New Capital Improvements Program and 2014 Rates
Rate increases will help fund infrastructure improvements
(November 26, 2013)—Charleston Water System’s Board of Commissioners has approved a $141.5-million Capital Improvements Program and a three-year series of rate increases to fund critical infrastructure needs as well as continued funding of annual operation and maintenance of the water and sewer systems.
Retail Rate Increases
On January 1, 2014, water rates will increase by an average of 4.5%, and sewer rates will go up by an average of 4.75%. Rates will increase by the same average percentages in January 2015 and in January 2016.
The rate increases are averages because the exact percentage increase depends on how much water you use, where you live, and the meter size serving your home or business. The table below shows how the increases will affect typical residential customers. Because of changes to CWS’s minimum bill, some customers who use very little water each month (1,496 gallons or less) will actually see a decrease in their monthly bill. View the 2014 rate schedule (PDF) | Learn more about our rates
How will the new rates affect my bill?
It depends on where you live and how much water you use. The table below shows the monthly increase for the typical residential customer, who uses 5,236 gallons of water a month. Some residential customers who use 1,496 gallons a month or less and pay the minimum bill will actually see a decrease.
Where you live
Service from CWS
Min. bill customer
(1,496 gal or less)
|Inside City of Charleston
||Water & Sewer
|Outside City of Charleston
|Outside City of Charleston
||Water & Sewer
New Capital Improvements Program
The Capital Improvements Program (CIP) includes 18 critical water and sewer infrastructure projects identified through master planning studies. These projects will allow CWS to accommodate projected growth in our service area, rehabilitate or replace aging infrastructure, and continue to meet changing regulatory requirements.
Some of the projects included in the Capital Improvements Program are as follows:
- Replacement of a 110-year-old settling basin at the Hanahan Water Treatment Plant,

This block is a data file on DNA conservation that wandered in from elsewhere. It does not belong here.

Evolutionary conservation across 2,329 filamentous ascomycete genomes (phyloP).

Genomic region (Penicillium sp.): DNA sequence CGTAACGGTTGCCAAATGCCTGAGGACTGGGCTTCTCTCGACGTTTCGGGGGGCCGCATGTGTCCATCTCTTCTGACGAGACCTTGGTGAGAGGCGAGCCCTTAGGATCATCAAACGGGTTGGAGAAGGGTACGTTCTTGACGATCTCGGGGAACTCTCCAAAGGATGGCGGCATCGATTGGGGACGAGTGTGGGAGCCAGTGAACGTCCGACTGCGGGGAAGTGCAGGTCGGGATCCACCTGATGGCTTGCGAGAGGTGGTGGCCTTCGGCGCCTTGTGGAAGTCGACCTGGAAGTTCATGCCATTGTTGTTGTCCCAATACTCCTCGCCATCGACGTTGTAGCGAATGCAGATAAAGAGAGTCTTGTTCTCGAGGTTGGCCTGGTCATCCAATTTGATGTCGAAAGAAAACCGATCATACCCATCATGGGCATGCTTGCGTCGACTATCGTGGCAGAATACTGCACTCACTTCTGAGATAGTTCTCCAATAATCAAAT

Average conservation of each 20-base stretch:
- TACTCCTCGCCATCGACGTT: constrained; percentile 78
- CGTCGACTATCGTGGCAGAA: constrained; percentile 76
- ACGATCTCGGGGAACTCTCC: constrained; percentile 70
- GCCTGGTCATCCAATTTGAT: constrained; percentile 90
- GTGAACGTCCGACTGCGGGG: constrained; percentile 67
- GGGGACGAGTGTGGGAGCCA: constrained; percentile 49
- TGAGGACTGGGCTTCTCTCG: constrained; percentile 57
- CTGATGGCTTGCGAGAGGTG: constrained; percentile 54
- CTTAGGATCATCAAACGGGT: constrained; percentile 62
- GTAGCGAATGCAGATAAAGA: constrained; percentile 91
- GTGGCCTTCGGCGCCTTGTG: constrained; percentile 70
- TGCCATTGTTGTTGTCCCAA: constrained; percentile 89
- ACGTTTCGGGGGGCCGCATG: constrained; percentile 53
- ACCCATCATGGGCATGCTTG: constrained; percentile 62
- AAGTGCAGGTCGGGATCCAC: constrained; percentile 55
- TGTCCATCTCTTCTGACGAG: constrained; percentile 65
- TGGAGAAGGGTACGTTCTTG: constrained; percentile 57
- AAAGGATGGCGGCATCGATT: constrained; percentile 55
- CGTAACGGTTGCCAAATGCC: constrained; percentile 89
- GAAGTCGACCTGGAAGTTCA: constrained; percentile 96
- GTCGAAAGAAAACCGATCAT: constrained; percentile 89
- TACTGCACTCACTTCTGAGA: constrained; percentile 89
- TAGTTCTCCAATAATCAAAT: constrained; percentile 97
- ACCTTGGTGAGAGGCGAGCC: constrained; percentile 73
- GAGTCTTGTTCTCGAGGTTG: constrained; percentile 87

- Extension of the 16-inch water transmission main serving Hollywood and Ravenel,
- New facilities at the Plum Island Wastewater Treatment Plant, including pre-treatment, (headworks), primary clarifiers, and final settling tanks, and
- Rehabilitation of the gravity sewer trunk mains that serve the Highway 61 corridor and Johns Island.
For a complete list of projects, download the 2014 – 2017 CIP report (PDF).
Charleston Water System’s last Capital Improvements Program totaled $85 million and was approved in 2010. Construction on many of those projects is ongoing, including the $51 million West Ashley Sewer Tunnel Replacement Project.
*Does not include borrowing costs.
Nighttime construction work on West Ashley Greenway scheduled for Monday and Tuesday (Nov 11 & 13)
CWS will relocate a section of water pipe for the City of Charleston's storm water improvement project
(November 8, 2013)—Next week, Charleston Water System will perform work on a large water transmission main in the West Ashley Greenway next to Forest Park Playground.
The complexity of this work requires us to begin at 3:00 a.m. on Tuesday, Nov 12th, and work continuously for an estimated 36 hours.
This work will not affect customers' water service, but it will generate noise from construction traffic and equipment. We will do our best to minimize this, but the nature of the work will cause some disturbance.
The purpose of this work is to move a section of transmission main that conflicts with the City of Charleston’s storm water drainage improvement project.
For questions or more information, contact Frank Frazier, CWS Construction Inspector at (843) 296-2243 (cell) or email@example.com.
SCDHEC investigates illegal disposal of PCBs into sewer systems in SC
Restaurants asked to lock outdoor grease traps
(October 2, 2013)—Charleston Water System is notifying restaurants that have exterior grease traps to secure them after a rash of illegal PCBs disposal into the sewer systems in South Carolina.
The SC Department of Health and Environmental Control (SCDHEC) is investigating several cases of PCBs contamination at wastewater treatment plants in the Upstate and in a grease trap in the Midlands. Investigations have confirmed that PCBs were illegally disposed into grease traps connected to the sewer systems.
As a result, SCDHEC has issued guidelines for handling and disposing of PCBs in grease traps and is requiring wastewater treatment plants to test for the presence of PCBs. Charleston Water System has sent samples from the Plum Island Wastewater Treatment Plant to a laboratory to test for PCBs. We have no reason to suspect PCB contamination, but we are following this situation closely and taking the necessary precautions.
Any restaurant that suspects unauthorized disposal in their outdoor grease trap should contact SCDHEC and have the grease trap tested by a certified laboratory.
PCBs (Polychlorinated Biphenyls) are chemicals that were used in electrical equipment before being banned in 1979 because of adverse health and environmental impacts.
For more information, contact SCDHEC or Charleston Water System's Wastewater Collection Department at (843) 308-8200 or via email.
Hollywood-Ravenel Water Main Extension, Phase II
Project information and route map